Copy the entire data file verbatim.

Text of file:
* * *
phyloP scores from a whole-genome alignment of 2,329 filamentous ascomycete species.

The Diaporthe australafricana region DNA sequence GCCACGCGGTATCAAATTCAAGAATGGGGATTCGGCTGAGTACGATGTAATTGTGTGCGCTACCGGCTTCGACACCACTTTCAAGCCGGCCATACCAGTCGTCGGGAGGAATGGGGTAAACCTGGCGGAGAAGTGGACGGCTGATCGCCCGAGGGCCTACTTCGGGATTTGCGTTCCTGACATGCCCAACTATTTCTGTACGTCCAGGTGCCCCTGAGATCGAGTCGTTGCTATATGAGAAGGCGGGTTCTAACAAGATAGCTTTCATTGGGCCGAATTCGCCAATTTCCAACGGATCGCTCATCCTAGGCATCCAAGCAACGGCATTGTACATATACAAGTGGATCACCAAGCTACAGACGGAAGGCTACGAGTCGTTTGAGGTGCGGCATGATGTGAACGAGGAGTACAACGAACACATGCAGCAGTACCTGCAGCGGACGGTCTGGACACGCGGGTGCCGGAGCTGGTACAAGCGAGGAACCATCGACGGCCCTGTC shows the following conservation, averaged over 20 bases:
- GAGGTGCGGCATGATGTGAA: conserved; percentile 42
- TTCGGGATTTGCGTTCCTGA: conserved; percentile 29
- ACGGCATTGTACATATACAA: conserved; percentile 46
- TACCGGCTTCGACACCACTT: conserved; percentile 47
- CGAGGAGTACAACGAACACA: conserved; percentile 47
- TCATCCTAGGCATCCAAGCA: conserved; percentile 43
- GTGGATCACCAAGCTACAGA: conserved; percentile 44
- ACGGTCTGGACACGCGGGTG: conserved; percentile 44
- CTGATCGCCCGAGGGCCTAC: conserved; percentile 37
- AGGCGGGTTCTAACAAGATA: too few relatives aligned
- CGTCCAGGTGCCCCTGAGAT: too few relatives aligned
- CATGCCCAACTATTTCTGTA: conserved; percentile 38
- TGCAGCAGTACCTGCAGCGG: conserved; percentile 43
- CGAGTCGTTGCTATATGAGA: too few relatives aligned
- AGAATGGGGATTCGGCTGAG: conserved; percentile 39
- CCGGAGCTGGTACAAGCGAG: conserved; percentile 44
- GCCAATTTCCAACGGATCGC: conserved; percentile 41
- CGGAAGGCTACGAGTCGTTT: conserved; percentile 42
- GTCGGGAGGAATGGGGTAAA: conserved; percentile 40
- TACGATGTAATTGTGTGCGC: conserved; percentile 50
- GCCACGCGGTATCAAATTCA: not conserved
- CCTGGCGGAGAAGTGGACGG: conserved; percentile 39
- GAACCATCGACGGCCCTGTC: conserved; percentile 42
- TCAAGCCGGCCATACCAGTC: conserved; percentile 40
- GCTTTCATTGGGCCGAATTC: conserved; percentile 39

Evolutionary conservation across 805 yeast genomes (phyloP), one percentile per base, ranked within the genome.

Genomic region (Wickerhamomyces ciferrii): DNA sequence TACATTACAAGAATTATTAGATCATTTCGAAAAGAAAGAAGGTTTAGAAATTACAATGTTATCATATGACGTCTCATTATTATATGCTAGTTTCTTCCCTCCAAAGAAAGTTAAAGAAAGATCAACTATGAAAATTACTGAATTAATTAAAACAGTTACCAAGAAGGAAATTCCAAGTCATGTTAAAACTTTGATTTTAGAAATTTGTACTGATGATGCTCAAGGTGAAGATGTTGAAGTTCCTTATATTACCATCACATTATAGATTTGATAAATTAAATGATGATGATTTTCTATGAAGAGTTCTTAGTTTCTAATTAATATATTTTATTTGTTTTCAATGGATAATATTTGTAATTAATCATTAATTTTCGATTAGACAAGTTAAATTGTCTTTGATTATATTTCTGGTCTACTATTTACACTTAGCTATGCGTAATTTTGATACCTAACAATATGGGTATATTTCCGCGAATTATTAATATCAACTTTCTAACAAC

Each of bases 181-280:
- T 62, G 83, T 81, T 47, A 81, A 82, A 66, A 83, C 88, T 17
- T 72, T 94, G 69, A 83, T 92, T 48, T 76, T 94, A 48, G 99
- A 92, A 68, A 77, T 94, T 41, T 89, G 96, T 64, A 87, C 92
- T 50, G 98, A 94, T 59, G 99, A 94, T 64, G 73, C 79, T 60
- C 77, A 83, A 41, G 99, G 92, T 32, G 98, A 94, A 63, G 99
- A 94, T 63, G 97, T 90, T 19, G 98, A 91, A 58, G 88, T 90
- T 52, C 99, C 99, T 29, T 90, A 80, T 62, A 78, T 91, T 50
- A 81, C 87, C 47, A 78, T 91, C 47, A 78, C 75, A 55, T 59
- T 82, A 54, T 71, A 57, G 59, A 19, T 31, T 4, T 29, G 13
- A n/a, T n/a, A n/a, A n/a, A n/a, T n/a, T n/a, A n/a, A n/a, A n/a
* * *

phyloP scores from a whole-genome alignment of 2,329 filamentous ascomycete species.

The Diaporthe australafricana region DNA sequence GCCACGCGGTATCAAATTCAAGAATGGGGATTCGGCTGAGTACGATGTAATTGTGTGCGCTACCGGCTTCGACACCACTTTCAAGCCGGCCATACCAGTCGTCGGGAGGAATGGGGTAAACCTGGCGGAGAAGTGGACGGCTGATCGCCCGAGGGCCTACTTCGGGATTTGCGTTCCTGACATGCCCAACTATTTCTGTACGTCCAGGTGCCCCTGAGATCGAGTCGTTGCTATATGAGAAGGCGGGTTCTAACAAGATAGCTTTCATTGGGCCGAATTCGCCAATTTCCAACGGATCGCTCATCCTAGGCATCCAAGCAACGGCATTGTACATATACAAGTGGATCACCAAGCTACAGACGGAAGGCTACGAGTCGTTTGAGGTGCGGCATGATGTGAACGAGGAGTACAACGAACACATGCAGCAGTACCTGCAGCGGACGGTCTGGACACGCGGGTGCCGGAGCTGGTACAAGCGAGGAACCATCGACGGCCCTGTC shows the following conservation, averaged over 20 bases:
- GAGGTGCGGCATGATGTGAA: conserved; percentile 42
- TTCGGGATTTGCGTTCCTGA: conserved; percentile 29
- ACGGCATTGTACATATACAA: conserved; percentile 46
- TACCGGCTTCGACACCACTT: conserved; percentile 47
- CGAGGAGTACAACGAACACA: conserved; percentile 47
- TCATCCTAGGCATCCAAGCA: conserved; percentile 43
- GTGGATCACCAAGCTACAGA: conserved; percentile 44
- ACGGTCTGGACACGCGGGTG: conserved; percentile 44
- CTGATCGCCCGAGGGCCTAC: conserved; percentile 37
- AGGCGGGTTCTAACAAGATA: too few relatives aligned
- CGTCCAGGTGCCCCTGAGAT: too few relatives aligned
- CATGCCCAACTATTTCTGTA: conserved; percentile 38
- TGCAGCAGTACCTGCAGCGG: conserved; percentile 43
- CGAGTCGTTGCTATATGAGA: too few relatives aligned
- AGAATGGGGATTCGGCTGAG: conserved; percentile 39
- CCGGAGCTGGTACAAGCGAG: conserved; percentile 44
- GCCAATTTCCAACGGATCGC: conserved; percentile 41
- CGGAAGGCTACGAGTCGTTT: conserved; percentile 42
- GTCGGGAGGAATGGGGTAAA: conserved; percentile 40
- TACGATGTAATTGTGTGCGC: conserved; percentile 50
- GCCACGCGGTATCAAATTCA: not conserved
- CCTGGCGGAGAAGTGGACGG: conserved; percentile 39
- GAACCATCGACGGCCCTGTC: conserved; percentile 42
- TCAAGCCGGCCATACCAGTC: conserved; percentile 40
- GCTTTCATTGGGCCGAATTC: conserved; percentile 39

Evolutionary conservation across 805 yeast genomes (phyloP), one percentile per base, ranked within the genome.

Genomic region (Wickerhamomyces ciferrii): DNA sequence TACATTACAAGAATTATTAGATCATTTCGAAAAGAAAGAAGGTTTAGAAATTACAATGTTATCATATGACGTCTCATTATTATATGCTAGTTTCTTCCCTCCAAAGAAAGTTAAAGAAAGATCAACTATGAAAATTACTGAATTAATTAAAACAGTTACCAAGAAGGAAATTCCAAGTCATGTTAAAACTTTGATTTTAGAAATTTGTACTGATGATGCTCAAGGTGAAGATGTTGAAGTTCCTTATATTACCATCACATTATAGATTTGATAAATTAAATGATGATGATTTTCTATGAAGAGTTCTTAGTTTCTAATTAATATATTTTATTTGTTTTCAATGGATAATATTTGTAATTAATCATTAATTTTCGATTAGACAAGTTAAATTGTCTTTGATTATATTTCTGGTCTACTATTTACACTTAGCTATGCGTAATTTTGATACCTAACAATATGGGTATATTTCCGCGAATTATTAATATCAACTTTCTAACAAC

Each of bases 181-280:
- T 62, G 83, T 81, T 47, A 81, A 82, A 66, A 83, C 88, T 17
- T 72, T 94, G 69, A 83, T 92, T 48, T 76, T 94, A 48, G 99
- A 92, A 68, A 77, T 94, T 41, T 89, G 96, T 64, A 87, C 92
- T 50, G 98, A 94, T 59, G 99, A 94, T 64, G 73, C 79, T 60
- C 77, A 83, A 41, G 99, G 92, T 32, G 98, A 94, A 63, G 99
- A 94, T 63, G 97, T 90, T 19, G 98, A 91, A 58, G 88, T 90
- T 52, C 99, C 99, T 29, T 90, A 80, T 62, A 78, T 91, T 50
- A 81, C 87, C 47, A 78, T 91, C 47, A 78, C 75, A 55, T 59
- T 82, A 54, T 71, A 57, G 59, A 19, T 31, T 4, T 29, G 13
- A n/a, T n/a, A n/a, A n/a, A n/a, T n/a, T n/a, A n/a, A n/a, A n/a